to their Windows Vista equivalent.

    "Since junctions aren't really folders, it is not possible to access
    them, and any attempt to do so will give you an "Access Denied" error.

    Here is a list of all of the folders that have been moved in Windows
    Vista, along with their new location:
    Windows XP Location Windows Vista Location
    \Documents and Settings \Users
    \Documents and Settings\$USER$\My Documents \Users\$USER$\Documents
    \Documents and Settings\$USER$\My Documents\My Music \Users\$USER$\Music
    \Documents and Settings\$USER$\My Documents\My Pictures
    \Documents and Settings\$USER$\My Documents\My Videos
    \Documents and Settings\$USER$\Application Data
    \Documents and Settings\$USER$\Cookies
    \Documents and Settings\$USER$\Local Settings
    \Documents and Settings\$USER$\NetHood
    \Users\$USER$\AppData\Roaming\Microsoft\Windows\Network Shortcuts
    \Documents and Settings\$USER$\PrintHood
    \Users\$USER$\AppData\Roaming\Microsoft\Windows\Printer Shortcuts
    \Documents and Settings\$USER$\Recent
    \Documents and Settings\$USER$\SendTo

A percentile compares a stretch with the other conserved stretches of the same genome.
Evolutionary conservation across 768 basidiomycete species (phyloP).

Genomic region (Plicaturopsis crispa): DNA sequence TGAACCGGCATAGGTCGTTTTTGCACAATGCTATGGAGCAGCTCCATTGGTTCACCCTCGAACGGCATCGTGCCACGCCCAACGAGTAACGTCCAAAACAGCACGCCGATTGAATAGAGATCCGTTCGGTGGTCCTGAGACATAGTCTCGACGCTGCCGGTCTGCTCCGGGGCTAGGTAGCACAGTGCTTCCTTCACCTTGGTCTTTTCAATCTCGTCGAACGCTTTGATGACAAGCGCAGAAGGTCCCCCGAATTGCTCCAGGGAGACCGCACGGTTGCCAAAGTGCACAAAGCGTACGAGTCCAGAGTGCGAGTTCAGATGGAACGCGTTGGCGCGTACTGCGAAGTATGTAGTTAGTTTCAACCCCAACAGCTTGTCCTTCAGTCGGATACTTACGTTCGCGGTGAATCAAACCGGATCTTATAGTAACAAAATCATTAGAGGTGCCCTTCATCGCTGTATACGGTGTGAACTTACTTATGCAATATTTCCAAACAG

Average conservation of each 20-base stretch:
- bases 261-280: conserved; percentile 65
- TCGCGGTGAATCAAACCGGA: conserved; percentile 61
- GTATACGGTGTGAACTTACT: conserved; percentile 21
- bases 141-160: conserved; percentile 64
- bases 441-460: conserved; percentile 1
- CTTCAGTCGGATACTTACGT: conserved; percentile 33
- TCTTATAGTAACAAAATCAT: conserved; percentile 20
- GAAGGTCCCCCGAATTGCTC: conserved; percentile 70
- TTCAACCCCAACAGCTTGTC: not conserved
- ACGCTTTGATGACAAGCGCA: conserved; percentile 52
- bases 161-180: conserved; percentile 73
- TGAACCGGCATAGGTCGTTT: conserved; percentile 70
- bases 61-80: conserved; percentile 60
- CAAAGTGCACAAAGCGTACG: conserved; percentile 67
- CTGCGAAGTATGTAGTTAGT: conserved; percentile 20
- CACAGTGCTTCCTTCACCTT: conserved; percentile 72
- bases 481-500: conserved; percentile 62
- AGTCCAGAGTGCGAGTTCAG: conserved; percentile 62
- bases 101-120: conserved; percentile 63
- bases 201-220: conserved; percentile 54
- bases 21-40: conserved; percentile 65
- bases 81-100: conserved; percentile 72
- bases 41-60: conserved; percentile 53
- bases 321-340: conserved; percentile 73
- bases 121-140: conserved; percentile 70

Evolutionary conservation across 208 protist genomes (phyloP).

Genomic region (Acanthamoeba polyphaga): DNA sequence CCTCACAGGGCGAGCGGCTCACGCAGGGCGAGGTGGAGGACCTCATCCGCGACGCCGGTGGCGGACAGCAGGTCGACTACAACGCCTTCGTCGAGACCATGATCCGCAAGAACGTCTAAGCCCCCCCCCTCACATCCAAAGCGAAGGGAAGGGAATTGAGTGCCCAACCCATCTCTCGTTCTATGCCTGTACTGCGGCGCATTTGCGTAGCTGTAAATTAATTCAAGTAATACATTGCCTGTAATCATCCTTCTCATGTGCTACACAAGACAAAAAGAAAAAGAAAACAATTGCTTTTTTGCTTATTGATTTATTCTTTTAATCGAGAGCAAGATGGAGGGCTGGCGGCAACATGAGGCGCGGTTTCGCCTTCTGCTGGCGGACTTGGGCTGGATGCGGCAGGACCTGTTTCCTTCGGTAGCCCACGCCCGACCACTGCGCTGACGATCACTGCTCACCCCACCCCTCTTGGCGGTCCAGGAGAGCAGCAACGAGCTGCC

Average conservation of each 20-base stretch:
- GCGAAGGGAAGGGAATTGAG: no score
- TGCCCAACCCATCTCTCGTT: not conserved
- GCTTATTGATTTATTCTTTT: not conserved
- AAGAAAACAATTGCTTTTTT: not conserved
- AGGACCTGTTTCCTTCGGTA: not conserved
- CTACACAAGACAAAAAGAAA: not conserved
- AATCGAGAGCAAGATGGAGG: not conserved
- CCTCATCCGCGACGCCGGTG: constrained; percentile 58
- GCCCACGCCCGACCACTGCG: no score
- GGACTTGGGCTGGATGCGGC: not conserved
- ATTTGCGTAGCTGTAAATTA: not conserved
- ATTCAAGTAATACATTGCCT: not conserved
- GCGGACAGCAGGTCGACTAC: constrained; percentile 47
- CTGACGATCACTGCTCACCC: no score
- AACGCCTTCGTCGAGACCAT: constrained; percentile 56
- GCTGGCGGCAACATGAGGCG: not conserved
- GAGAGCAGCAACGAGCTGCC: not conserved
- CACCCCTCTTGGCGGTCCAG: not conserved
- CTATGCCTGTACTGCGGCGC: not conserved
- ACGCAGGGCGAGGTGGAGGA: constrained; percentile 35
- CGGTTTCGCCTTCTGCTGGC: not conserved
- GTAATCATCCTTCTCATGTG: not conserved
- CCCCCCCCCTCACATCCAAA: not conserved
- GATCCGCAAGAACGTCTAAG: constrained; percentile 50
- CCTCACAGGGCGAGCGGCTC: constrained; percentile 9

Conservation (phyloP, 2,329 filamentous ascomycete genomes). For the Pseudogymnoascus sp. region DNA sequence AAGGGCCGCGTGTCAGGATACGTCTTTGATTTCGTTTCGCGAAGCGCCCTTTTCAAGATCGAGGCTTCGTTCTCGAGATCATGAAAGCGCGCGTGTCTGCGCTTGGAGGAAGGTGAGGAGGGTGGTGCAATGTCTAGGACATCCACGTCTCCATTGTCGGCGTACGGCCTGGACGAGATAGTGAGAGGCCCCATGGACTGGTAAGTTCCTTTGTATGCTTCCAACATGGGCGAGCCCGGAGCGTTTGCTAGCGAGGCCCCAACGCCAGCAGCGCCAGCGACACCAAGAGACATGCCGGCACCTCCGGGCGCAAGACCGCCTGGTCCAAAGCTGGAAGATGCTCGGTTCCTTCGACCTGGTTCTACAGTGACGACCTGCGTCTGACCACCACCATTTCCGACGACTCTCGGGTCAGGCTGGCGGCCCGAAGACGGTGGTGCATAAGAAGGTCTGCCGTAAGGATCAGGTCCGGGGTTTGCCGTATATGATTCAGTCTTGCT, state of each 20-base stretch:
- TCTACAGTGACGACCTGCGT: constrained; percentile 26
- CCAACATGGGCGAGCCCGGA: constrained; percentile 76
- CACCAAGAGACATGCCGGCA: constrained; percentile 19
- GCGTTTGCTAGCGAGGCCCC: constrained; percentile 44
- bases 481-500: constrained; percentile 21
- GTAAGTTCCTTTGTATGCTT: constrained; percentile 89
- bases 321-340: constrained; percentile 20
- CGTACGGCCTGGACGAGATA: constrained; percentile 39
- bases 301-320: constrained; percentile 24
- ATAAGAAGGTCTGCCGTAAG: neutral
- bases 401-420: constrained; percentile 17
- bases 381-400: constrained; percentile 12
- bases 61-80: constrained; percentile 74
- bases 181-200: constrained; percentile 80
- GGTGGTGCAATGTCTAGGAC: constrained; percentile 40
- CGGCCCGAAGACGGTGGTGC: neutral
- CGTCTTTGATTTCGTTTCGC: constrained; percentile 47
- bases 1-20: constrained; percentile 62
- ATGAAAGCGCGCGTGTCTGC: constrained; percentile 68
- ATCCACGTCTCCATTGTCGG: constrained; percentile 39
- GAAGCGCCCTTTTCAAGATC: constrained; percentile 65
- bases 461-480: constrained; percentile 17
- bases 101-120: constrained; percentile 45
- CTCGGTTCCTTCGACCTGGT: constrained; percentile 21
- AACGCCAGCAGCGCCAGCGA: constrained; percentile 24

\Documents and Settings\$USER$\Start Menu
    \Users\$USER$\AppData\Roaming\Microsoft\Windows\Start Menu
    \Documents and Settings\$USER$\Templates
    \Documents and Settings\$USER$\Local Settings\Application Data
    \Documents and Settings\$USER$\Local Settings\History
    \Documents and Settings\$USER$\Local Settings\Temporary Internet Files
    \Users\$USER$\AppData\Local\Microsoft\Windows\Temporary Internet Files
    \Documents and Settings\All Users \ProgramData
    \Documents and Settings\All Users\Application Data \ProgramData
    \Documents and Settings\All Users\Desktop \Users\Public\Desktop
    \Documents and Settings\All Users\Documents \Users\Public\Documents
    \Documents and Settings\All Users\Favorites \Users\Public\Favorites
    \Documents and Settings\All Users\Start Menu
    \ProgramData\Microsoft\Windows\Start Menu
    \Documents and Settings\All Users\Templates
    \Documents and Settings\Default User \Users\Default "

    Hope that helps,

    Malke, Apr 4, 2007
  6. Neil

    Paul Adare Guest

    Except that the above is technically incorrect. The Access Denied when